Homeward Bound New Yorkers Stranded For Days After Blizzard

New York area airports are slowly groaning back to life after the blizzard. But New Yorkers trying to get home will still be stranded all over the country for days.  

I joined thousands of those travelers in San Francisco who saw their flights to New York cancelled over the last three days and were told they’d have to stay put until the end of the week. 

Vera Farrell of East Meadow, Long Island didn’t find out her flight to JFK was cancelled until she walked through SFO’s sliding doors on Tuesday with luggage in hand.  It meant another week crashing with her nephew in Los Gatos, CA.

“I have people waiting for me at home -- friends, family,” Farrell said, “and I have a little cat that’s all by itself.” 

Farrell said she actually felt left out when she saw her city digging itself out of piles of snow. She would have gladly traded a week of California climate for a chance to see a historic snowstorm face-to-face. But Larry Sun of the Upper West Side said he was all too glad to miss the messy recovery. He didn’t pack the right clothes to arrive in New York amid snow drifts and unplowed streets.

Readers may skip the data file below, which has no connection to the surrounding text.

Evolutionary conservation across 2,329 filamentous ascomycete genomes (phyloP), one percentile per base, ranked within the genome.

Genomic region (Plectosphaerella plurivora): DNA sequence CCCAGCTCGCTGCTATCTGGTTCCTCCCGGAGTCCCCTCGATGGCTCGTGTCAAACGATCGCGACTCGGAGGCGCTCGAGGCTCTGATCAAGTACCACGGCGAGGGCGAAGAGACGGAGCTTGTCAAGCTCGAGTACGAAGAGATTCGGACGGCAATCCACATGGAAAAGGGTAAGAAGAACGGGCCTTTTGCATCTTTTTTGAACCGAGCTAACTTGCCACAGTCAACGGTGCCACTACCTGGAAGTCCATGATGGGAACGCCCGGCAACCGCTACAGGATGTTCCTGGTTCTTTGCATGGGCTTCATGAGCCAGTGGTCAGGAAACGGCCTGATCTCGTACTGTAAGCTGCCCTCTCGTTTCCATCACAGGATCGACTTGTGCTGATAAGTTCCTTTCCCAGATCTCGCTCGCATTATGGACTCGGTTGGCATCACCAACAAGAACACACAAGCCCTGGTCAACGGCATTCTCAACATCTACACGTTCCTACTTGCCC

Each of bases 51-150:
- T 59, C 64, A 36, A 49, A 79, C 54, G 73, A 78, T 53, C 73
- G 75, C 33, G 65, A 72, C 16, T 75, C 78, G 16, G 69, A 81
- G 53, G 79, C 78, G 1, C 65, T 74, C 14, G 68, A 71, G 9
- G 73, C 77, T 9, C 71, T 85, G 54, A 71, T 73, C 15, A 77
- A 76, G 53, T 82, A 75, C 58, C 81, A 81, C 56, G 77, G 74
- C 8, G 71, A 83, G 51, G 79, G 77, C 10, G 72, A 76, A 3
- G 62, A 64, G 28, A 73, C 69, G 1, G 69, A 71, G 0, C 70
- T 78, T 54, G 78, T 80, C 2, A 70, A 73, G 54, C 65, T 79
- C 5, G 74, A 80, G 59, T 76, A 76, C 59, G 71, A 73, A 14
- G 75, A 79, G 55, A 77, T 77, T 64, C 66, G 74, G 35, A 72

“I can pass on one blizzard and sit back in California,” said Sun, “where the weather’s nice and where I can wear a T-shirt some days.”

The only problem is, it started raining in the Bay Area on Tuesday.

More than 60 flights traveling to the New York area from SFO have been cancelled since Sunday, mostly on United Airlines, American Airlines, Jet Blue and Virgin America. Flights that were actually departing to JFK on Tuesday experienced delays close to six hours. A spokesperson from American Airlines said delays into Newark airport were reaching eight hours. Flights from San Francisco to La Guardia, where airline agents say only one runway is fully functional, were departing on time. 

The ripple effects slammed into other travelers. Some passengers leaving San Francisco for Austin were looking at wait times of more than a week. 

A spokesperson for American Airlines called the situation “a perfect storm” -- first, a real snow storm, second, holiday flights already booked solid and third, understaffed airports in New York due to snow that prevented workers from getting to their jobs.

Some New Yorkers who were actually leaving SFO on Tuesday said they were amazed.

“I got really lucky,” said Alice Grindling, who was beaming in the security line, “although I was kind of hoping to get stuck at home for another couple days.”